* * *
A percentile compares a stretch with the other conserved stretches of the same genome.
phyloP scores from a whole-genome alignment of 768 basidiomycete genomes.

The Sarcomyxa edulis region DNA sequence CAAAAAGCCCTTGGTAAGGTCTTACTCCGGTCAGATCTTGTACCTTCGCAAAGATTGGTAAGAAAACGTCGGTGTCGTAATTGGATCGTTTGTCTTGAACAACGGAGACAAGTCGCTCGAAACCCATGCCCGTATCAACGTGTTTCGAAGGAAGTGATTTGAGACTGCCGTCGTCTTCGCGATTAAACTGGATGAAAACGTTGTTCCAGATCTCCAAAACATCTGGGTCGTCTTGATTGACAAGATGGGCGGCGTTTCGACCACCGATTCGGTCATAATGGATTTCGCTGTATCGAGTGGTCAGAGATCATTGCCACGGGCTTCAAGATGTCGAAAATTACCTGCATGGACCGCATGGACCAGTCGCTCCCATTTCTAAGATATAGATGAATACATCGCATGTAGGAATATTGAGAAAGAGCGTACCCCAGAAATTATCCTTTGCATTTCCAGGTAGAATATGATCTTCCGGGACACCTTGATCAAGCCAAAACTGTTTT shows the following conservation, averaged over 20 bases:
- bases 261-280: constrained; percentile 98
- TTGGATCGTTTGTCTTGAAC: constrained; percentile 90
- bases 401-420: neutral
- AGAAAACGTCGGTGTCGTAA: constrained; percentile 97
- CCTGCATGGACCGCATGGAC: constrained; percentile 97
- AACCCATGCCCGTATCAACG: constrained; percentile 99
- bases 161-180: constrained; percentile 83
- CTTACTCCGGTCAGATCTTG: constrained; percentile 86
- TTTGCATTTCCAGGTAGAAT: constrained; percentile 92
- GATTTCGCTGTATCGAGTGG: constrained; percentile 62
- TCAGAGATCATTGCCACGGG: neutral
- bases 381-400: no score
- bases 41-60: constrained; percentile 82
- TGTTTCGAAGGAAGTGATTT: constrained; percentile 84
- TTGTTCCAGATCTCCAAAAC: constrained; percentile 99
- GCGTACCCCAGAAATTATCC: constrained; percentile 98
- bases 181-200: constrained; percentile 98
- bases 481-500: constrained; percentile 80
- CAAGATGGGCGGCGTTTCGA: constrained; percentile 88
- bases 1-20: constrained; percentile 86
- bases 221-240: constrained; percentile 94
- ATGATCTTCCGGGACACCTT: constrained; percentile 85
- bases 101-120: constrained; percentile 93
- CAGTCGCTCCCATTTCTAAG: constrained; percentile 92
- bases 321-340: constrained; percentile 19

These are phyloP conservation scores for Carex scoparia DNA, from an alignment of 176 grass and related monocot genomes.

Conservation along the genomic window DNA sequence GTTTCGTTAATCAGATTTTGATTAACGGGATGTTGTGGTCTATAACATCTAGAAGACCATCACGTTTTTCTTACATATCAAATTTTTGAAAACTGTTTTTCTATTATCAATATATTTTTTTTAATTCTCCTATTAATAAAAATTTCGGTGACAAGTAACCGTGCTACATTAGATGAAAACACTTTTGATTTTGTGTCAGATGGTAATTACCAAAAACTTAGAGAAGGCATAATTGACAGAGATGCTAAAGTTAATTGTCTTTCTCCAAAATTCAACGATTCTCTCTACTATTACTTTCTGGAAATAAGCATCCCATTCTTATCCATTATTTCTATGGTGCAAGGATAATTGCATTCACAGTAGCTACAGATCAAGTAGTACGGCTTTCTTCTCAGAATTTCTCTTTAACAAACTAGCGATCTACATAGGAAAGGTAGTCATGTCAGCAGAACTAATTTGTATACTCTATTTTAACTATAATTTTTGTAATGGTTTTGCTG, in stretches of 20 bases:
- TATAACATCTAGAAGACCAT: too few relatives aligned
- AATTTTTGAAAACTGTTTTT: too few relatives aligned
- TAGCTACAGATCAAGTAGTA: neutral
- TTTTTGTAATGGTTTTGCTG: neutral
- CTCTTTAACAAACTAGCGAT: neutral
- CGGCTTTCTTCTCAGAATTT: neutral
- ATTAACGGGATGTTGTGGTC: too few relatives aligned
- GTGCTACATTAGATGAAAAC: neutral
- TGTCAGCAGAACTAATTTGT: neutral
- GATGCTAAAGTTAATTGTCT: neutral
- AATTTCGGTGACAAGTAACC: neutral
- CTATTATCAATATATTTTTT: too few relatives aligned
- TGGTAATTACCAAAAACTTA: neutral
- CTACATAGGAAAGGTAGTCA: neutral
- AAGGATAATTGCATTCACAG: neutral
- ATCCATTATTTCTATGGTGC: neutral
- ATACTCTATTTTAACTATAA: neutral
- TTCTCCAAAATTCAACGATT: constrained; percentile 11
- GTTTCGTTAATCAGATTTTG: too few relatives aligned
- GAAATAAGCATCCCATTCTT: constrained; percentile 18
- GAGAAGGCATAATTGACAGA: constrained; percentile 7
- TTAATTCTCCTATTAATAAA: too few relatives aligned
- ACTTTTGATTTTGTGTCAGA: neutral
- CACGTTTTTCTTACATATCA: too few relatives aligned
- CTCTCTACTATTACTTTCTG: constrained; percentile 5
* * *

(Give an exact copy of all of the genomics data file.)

A percentile compares a stretch with the other conserved stretches of the same genome.
phyloP scores from a whole-genome alignment of 768 basidiomycete genomes.

The Sarcomyxa edulis region DNA sequence CAAAAAGCCCTTGGTAAGGTCTTACTCCGGTCAGATCTTGTACCTTCGCAAAGATTGGTAAGAAAACGTCGGTGTCGTAATTGGATCGTTTGTCTTGAACAACGGAGACAAGTCGCTCGAAACCCATGCCCGTATCAACGTGTTTCGAAGGAAGTGATTTGAGACTGCCGTCGTCTTCGCGATTAAACTGGATGAAAACGTTGTTCCAGATCTCCAAAACATCTGGGTCGTCTTGATTGACAAGATGGGCGGCGTTTCGACCACCGATTCGGTCATAATGGATTTCGCTGTATCGAGTGGTCAGAGATCATTGCCACGGGCTTCAAGATGTCGAAAATTACCTGCATGGACCGCATGGACCAGTCGCTCCCATTTCTAAGATATAGATGAATACATCGCATGTAGGAATATTGAGAAAGAGCGTACCCCAGAAATTATCCTTTGCATTTCCAGGTAGAATATGATCTTCCGGGACACCTTGATCAAGCCAAAACTGTTTT shows the following conservation, averaged over 20 bases:
- bases 261-280: constrained; percentile 98
- TTGGATCGTTTGTCTTGAAC: constrained; percentile 90
- bases 401-420: neutral
- AGAAAACGTCGGTGTCGTAA: constrained; percentile 97
- CCTGCATGGACCGCATGGAC: constrained; percentile 97
- AACCCATGCCCGTATCAACG: constrained; percentile 99
- bases 161-180: constrained; percentile 83
- CTTACTCCGGTCAGATCTTG: constrained; percentile 86
- TTTGCATTTCCAGGTAGAAT: constrained; percentile 92
- GATTTCGCTGTATCGAGTGG: constrained; percentile 62
- TCAGAGATCATTGCCACGGG: neutral
- bases 381-400: no score
- bases 41-60: constrained; percentile 82
- TGTTTCGAAGGAAGTGATTT: constrained; percentile 84
- TTGTTCCAGATCTCCAAAAC: constrained; percentile 99
- GCGTACCCCAGAAATTATCC: constrained; percentile 98
- bases 181-200: constrained; percentile 98
- bases 481-500: constrained; percentile 80
- CAAGATGGGCGGCGTTTCGA: constrained; percentile 88
- bases 1-20: constrained; percentile 86
- bases 221-240: constrained; percentile 94
- ATGATCTTCCGGGACACCTT: constrained; percentile 85
- bases 101-120: constrained; percentile 93
- CAGTCGCTCCCATTTCTAAG: constrained; percentile 92
- bases 321-340: constrained; percentile 19

These are phyloP conservation scores for Carex scoparia DNA, from an alignment of 176 grass and related monocot genomes.

Conservation along the genomic window DNA sequence GTTTCGTTAATCAGATTTTGATTAACGGGATGTTGTGGTCTATAACATCTAGAAGACCATCACGTTTTTCTTACATATCAAATTTTTGAAAACTGTTTTTCTATTATCAATATATTTTTTTTAATTCTCCTATTAATAAAAATTTCGGTGACAAGTAACCGTGCTACATTAGATGAAAACACTTTTGATTTTGTGTCAGATGGTAATTACCAAAAACTTAGAGAAGGCATAATTGACAGAGATGCTAAAGTTAATTGTCTTTCTCCAAAATTCAACGATTCTCTCTACTATTACTTTCTGGAAATAAGCATCCCATTCTTATCCATTATTTCTATGGTGCAAGGATAATTGCATTCACAGTAGCTACAGATCAAGTAGTACGGCTTTCTTCTCAGAATTTCTCTTTAACAAACTAGCGATCTACATAGGAAAGGTAGTCATGTCAGCAGAACTAATTTGTATACTCTATTTTAACTATAATTTTTGTAATGGTTTTGCTG, in stretches of 20 bases:
- TATAACATCTAGAAGACCAT: too few relatives aligned
- AATTTTTGAAAACTGTTTTT: too few relatives aligned
- TAGCTACAGATCAAGTAGTA: neutral
- TTTTTGTAATGGTTTTGCTG: neutral
- CTCTTTAACAAACTAGCGAT: neutral
- CGGCTTTCTTCTCAGAATTT: neutral
- ATTAACGGGATGTTGTGGTC: too few relatives aligned
- GTGCTACATTAGATGAAAAC: neutral
- TGTCAGCAGAACTAATTTGT: neutral
- GATGCTAAAGTTAATTGTCT: neutral
- AATTTCGGTGACAAGTAACC: neutral
- CTATTATCAATATATTTTTT: too few relatives aligned
- TGGTAATTACCAAAAACTTA: neutral
- CTACATAGGAAAGGTAGTCA: neutral
- AAGGATAATTGCATTCACAG: neutral
- ATCCATTATTTCTATGGTGC: neutral
- ATACTCTATTTTAACTATAA: neutral
- TTCTCCAAAATTCAACGATT: constrained; percentile 11
- GTTTCGTTAATCAGATTTTG: too few relatives aligned
- GAAATAAGCATCCCATTCTT: constrained; percentile 18
- GAGAAGGCATAATTGACAGA: constrained; percentile 7
- TTAATTCTCCTATTAATAAA: too few relatives aligned
- ACTTTTGATTTTGTGTCAGA: neutral
- CACGTTTTTCTTACATATCA: too few relatives aligned
- CTCTCTACTATTACTTTCTG: constrained; percentile 5